Philadelphia rapper Meek Mill visited Virginia, the first state to institute hereditary slavery, to speak to the Governor about prison reform.
The symbolism was rich, as incarceration is actually the only form of legalized slavery, according to the constitutional amendment, left in this nation.
The 13th Amendment, though it does abolish slavery, it also allowed for individuals to be “slaves of the state.”
The Roc Nation rapper became an advocate for the prison reform after being sentenced to two to four years in prison after he violated his probation for a gun and drug crime he was convicted of almost 10 years prior.
Now, as a justice reform leader, he travels to share his story. On Thursday, June 10, he met with Gov. Ralph Northam to present his case.
He started by revealing he was born in poverty and how he was addicted to Percocets after getting his tooth pulled.
“I used to step in the courtroom. I was addicted to Percocets,” he shared. “I started taking Percocets at the age of 23 when I got two wisdom teeth pulled. I never stopped taking him from that point and that lasted for like 2 years.
“I had a dirty urine at one point my judge sent me to prison for about six months and gave me two years added extra probation on my 10 years sentence,” he continued. “So, it became a 12-year sentence.”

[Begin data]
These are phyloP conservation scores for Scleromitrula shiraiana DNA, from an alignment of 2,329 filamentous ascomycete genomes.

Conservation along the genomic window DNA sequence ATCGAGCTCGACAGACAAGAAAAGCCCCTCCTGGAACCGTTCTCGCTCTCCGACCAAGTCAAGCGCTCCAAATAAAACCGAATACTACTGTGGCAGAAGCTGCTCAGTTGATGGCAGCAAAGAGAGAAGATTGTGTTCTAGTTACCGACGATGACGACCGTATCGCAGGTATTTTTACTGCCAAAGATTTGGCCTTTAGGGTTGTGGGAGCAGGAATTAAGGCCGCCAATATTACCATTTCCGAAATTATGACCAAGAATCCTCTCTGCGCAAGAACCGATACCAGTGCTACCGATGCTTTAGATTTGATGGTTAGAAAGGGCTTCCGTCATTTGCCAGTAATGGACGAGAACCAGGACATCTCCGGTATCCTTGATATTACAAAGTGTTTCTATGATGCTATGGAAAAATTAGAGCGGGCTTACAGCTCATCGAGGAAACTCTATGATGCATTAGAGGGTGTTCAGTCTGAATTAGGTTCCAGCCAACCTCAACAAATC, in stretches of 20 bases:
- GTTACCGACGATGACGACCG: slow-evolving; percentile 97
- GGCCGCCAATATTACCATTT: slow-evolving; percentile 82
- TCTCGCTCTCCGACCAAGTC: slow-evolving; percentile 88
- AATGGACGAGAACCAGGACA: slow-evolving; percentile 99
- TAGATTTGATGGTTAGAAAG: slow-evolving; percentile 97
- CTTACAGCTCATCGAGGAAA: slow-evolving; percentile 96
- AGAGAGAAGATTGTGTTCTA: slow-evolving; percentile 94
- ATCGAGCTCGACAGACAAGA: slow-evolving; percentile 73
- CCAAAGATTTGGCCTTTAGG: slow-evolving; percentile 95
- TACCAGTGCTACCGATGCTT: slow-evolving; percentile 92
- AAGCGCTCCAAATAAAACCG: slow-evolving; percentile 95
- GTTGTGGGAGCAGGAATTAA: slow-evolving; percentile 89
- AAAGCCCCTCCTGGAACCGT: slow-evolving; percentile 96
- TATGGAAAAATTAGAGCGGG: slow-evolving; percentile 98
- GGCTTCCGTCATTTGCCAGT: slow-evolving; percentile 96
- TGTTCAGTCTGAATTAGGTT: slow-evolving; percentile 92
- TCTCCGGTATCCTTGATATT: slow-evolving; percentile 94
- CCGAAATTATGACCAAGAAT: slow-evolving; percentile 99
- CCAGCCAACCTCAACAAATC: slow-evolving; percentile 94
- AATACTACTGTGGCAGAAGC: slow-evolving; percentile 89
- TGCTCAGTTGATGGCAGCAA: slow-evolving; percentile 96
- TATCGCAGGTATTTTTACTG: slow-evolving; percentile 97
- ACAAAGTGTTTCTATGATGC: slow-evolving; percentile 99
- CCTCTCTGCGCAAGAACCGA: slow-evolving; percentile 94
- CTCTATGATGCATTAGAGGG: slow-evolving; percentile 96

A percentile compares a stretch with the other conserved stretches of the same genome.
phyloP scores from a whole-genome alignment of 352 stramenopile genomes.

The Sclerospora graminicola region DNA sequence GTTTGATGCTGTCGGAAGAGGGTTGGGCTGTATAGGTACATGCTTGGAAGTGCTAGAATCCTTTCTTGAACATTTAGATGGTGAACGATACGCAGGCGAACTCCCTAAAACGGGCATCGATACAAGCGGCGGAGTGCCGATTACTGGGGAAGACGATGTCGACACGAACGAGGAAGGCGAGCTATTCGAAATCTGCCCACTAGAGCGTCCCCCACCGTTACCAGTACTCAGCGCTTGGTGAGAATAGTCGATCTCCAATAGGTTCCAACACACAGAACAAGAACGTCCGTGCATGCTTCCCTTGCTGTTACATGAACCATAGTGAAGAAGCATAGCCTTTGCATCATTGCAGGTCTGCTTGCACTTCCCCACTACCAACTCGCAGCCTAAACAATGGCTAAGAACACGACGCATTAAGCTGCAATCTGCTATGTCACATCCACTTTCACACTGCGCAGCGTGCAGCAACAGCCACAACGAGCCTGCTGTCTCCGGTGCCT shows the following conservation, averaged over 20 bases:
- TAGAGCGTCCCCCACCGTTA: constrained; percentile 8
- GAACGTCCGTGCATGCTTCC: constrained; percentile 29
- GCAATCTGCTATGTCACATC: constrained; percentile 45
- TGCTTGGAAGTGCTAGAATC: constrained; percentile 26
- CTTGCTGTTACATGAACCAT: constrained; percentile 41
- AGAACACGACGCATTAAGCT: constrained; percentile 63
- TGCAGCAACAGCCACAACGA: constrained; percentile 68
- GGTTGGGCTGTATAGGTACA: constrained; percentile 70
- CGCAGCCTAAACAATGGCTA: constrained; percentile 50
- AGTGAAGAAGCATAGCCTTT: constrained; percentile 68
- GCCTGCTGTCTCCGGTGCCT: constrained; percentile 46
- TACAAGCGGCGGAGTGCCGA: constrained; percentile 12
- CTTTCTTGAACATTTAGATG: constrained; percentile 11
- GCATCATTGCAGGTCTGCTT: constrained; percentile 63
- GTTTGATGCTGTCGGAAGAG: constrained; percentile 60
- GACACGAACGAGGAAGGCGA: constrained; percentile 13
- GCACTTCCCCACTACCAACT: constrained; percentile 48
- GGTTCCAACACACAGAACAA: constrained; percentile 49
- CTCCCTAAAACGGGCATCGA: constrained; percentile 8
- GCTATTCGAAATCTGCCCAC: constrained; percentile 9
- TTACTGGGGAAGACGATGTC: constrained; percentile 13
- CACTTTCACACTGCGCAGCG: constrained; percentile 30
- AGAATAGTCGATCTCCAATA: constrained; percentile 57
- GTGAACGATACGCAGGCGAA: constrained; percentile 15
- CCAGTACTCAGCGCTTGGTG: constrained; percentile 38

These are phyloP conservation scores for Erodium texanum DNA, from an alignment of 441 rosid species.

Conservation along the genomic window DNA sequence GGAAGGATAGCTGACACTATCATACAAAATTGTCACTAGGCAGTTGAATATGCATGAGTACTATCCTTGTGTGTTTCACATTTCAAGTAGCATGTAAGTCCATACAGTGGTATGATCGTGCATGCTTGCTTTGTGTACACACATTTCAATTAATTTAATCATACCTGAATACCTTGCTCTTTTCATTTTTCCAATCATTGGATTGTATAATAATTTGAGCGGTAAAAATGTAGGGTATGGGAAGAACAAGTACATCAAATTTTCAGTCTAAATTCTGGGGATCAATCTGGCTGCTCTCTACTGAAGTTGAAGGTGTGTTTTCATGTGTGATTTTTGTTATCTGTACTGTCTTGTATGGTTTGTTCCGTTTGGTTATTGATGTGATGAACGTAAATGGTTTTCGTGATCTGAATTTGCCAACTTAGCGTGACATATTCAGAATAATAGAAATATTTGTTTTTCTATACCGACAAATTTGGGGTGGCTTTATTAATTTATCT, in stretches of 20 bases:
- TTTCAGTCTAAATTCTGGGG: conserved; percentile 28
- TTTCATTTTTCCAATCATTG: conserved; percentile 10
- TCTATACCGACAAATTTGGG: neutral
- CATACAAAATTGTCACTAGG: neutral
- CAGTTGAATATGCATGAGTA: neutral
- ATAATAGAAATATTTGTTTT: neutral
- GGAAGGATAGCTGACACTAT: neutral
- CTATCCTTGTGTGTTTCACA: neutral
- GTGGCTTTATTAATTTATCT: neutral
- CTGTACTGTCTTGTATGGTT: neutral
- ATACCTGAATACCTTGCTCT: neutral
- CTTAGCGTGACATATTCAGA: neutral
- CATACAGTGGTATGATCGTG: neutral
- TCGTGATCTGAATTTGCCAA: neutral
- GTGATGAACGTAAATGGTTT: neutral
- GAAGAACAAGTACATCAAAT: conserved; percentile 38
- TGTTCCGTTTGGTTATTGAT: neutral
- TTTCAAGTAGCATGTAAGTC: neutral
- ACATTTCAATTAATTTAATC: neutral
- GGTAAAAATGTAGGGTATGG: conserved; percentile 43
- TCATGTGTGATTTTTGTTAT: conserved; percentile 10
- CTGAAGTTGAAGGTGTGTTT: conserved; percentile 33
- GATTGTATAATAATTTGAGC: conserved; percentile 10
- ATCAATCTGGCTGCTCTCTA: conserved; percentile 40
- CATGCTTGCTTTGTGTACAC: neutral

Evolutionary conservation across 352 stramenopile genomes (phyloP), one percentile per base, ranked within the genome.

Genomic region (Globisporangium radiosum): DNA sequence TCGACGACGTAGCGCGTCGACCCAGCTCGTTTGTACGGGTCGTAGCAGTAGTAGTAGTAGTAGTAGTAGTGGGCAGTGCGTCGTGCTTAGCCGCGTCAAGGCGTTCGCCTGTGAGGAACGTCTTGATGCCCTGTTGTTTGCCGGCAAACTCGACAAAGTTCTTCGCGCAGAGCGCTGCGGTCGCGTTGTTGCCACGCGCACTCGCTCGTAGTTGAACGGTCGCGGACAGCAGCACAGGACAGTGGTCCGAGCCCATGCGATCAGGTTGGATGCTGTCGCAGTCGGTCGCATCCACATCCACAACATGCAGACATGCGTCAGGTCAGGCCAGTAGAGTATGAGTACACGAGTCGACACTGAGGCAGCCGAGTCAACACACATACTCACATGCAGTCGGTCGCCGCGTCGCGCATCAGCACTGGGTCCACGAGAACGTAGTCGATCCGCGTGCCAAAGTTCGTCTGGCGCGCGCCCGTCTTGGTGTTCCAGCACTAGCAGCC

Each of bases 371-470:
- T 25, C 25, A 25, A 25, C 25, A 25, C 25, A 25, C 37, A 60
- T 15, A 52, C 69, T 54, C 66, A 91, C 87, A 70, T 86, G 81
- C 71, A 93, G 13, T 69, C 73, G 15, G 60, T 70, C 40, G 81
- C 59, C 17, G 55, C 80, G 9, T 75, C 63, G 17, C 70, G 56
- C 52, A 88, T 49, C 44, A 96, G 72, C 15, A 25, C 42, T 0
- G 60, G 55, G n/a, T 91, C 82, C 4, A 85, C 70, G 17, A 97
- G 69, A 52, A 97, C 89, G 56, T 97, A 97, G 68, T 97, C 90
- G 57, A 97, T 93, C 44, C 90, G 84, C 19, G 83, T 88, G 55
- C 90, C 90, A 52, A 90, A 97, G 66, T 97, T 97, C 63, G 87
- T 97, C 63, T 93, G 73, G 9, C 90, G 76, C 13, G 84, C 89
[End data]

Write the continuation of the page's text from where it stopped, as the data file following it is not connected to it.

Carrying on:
This was one of the examples of how the laws are complicated and are not intended to actually rehab those caught up in the system. Check out his remarks and see how he used his own personal experiences in
According to research composed by the Virginia Compensation Board, “in 2017, Black men made up 31 percent of the jail population compared to their white males’ counterparts at 41.6 percent.”
“In 2018, 30.6 percent of Black men and 45 percent of white men made up the jail’s population. And in 2019, Black men accounted for 32 percent of the entire jail’s population while white men made up 42 percent.”
Seems like there are more whites than Blacks, yes?
Not when you consider the percentage of whites vs. Blacks in the state.
In 2020, there were more than double the amount of white people (67.63% ) in Virginia than Blacks (19.18%).
The numbers are way off. Hopefully, the advocacy work that he is doing will shift this dynamic — one that historically supports Virginia as America’s first slave state.